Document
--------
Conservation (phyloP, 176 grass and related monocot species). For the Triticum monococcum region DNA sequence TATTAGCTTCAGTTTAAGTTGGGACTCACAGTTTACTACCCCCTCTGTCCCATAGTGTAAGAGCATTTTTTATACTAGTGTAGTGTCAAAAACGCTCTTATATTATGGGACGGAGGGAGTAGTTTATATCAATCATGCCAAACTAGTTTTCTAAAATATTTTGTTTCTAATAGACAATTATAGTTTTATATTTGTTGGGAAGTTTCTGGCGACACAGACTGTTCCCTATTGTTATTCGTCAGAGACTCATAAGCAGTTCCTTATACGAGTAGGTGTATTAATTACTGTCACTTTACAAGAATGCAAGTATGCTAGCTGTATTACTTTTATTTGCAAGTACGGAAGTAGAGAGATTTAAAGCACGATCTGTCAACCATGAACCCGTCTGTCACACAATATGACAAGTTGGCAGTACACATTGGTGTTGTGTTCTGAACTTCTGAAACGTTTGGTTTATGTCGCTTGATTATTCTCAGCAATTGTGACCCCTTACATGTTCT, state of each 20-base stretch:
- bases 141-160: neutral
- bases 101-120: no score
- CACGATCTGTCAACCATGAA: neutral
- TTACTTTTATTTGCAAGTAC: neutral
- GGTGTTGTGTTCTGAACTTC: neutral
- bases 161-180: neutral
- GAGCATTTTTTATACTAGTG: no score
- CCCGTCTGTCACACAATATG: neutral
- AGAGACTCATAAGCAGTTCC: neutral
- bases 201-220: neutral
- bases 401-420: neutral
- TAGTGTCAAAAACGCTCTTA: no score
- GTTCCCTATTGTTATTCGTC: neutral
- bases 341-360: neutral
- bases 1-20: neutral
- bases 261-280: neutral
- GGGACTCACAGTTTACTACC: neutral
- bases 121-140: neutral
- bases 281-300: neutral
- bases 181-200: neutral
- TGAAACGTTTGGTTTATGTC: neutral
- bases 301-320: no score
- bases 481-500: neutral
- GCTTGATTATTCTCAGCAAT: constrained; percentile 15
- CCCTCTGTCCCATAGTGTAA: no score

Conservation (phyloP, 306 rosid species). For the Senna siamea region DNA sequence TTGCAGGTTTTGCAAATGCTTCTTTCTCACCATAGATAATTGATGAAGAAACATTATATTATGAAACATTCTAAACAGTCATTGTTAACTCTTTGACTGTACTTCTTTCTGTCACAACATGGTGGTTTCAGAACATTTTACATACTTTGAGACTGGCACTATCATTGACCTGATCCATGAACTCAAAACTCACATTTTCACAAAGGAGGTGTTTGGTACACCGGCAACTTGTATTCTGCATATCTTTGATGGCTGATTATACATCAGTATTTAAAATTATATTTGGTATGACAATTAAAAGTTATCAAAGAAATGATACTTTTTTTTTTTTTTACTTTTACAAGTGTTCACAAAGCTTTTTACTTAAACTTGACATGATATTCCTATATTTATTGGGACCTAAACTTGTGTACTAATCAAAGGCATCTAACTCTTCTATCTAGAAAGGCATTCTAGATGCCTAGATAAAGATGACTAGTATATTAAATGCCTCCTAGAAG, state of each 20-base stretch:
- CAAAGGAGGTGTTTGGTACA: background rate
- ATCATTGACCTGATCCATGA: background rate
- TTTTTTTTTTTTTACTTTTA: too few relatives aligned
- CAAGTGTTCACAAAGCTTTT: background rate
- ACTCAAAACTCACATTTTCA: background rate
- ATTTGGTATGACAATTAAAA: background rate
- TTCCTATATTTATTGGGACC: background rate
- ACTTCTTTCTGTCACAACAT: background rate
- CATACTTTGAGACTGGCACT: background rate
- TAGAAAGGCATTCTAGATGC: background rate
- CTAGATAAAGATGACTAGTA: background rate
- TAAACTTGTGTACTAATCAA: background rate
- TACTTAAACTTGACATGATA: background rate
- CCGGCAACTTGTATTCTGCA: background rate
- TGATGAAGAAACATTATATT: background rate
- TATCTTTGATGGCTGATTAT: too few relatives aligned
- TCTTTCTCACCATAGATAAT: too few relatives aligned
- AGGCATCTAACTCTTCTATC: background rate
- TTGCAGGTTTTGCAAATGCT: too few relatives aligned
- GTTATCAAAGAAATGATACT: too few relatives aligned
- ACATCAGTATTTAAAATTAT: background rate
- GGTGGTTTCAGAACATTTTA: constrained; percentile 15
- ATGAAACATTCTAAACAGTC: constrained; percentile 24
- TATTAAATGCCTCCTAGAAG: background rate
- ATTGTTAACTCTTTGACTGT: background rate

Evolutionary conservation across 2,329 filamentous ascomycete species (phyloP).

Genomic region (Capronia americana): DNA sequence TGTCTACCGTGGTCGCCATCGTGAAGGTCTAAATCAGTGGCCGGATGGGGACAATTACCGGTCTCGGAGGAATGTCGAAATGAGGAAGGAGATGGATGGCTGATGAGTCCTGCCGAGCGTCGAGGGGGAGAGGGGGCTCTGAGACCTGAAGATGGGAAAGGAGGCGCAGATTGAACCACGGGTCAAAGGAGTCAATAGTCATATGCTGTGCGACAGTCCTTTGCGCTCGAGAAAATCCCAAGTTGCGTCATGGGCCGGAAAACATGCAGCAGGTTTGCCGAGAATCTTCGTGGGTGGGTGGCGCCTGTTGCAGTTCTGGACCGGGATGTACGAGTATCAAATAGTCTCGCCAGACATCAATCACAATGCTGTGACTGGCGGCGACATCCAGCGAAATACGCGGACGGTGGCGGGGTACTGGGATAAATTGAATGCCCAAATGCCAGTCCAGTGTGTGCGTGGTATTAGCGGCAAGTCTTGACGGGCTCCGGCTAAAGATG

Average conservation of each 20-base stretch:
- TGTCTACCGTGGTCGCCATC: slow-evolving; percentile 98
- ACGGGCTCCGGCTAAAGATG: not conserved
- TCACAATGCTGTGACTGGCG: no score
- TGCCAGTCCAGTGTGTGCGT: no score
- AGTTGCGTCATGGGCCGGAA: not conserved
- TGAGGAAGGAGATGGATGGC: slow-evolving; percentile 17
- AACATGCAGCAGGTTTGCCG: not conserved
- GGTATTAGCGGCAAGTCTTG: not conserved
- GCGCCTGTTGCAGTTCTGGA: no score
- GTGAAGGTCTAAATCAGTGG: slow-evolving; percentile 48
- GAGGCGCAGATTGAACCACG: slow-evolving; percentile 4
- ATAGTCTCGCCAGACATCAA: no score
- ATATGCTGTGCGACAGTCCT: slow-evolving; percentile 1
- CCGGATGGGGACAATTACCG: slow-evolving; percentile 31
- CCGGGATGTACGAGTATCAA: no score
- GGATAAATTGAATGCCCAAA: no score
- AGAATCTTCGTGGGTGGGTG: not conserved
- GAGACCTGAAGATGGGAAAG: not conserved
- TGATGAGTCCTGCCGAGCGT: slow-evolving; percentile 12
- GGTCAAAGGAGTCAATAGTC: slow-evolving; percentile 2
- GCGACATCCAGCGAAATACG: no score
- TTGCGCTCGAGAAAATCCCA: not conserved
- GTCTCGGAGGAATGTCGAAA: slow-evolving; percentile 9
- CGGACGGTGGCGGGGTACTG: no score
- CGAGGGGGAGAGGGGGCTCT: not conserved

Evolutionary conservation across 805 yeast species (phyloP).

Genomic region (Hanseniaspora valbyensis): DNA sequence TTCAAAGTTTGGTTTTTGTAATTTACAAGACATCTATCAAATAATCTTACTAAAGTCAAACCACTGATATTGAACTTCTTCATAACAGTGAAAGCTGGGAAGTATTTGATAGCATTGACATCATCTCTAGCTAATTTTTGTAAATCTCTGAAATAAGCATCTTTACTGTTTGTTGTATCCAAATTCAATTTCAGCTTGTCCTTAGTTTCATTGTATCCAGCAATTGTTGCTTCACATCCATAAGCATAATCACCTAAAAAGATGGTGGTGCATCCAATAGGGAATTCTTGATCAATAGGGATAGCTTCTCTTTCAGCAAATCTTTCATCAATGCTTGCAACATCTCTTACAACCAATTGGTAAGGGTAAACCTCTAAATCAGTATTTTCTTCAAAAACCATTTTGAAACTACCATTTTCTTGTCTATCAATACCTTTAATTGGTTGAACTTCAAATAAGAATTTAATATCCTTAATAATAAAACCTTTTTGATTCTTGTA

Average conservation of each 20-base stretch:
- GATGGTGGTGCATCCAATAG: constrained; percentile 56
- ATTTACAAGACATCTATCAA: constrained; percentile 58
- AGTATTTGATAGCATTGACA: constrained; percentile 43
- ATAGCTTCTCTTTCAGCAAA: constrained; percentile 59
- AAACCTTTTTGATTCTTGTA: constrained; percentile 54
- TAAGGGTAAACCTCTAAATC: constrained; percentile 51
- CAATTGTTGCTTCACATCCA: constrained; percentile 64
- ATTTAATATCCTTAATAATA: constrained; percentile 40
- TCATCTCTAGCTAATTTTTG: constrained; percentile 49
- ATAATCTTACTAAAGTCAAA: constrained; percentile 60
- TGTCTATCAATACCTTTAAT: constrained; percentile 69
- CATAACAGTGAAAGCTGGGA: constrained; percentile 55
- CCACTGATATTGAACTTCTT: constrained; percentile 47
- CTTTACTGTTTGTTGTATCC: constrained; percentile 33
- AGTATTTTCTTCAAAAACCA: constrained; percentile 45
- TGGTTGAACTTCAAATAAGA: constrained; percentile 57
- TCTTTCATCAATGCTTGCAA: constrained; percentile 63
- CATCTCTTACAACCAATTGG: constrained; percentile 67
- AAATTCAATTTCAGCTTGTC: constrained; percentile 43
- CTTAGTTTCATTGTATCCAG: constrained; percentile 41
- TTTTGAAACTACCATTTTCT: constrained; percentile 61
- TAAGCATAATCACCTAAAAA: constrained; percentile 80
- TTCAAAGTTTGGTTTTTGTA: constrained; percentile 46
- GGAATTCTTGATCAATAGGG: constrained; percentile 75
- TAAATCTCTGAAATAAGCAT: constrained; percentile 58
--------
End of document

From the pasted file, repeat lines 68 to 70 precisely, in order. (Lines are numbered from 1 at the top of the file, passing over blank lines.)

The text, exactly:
- ATATGCTGTGCGACAGTCCT: slow-evolving; percentile 1
- CCGGATGGGGACAATTACCG: slow-evolving; percentile 31
- CCGGGATGTACGAGTATCAA: no score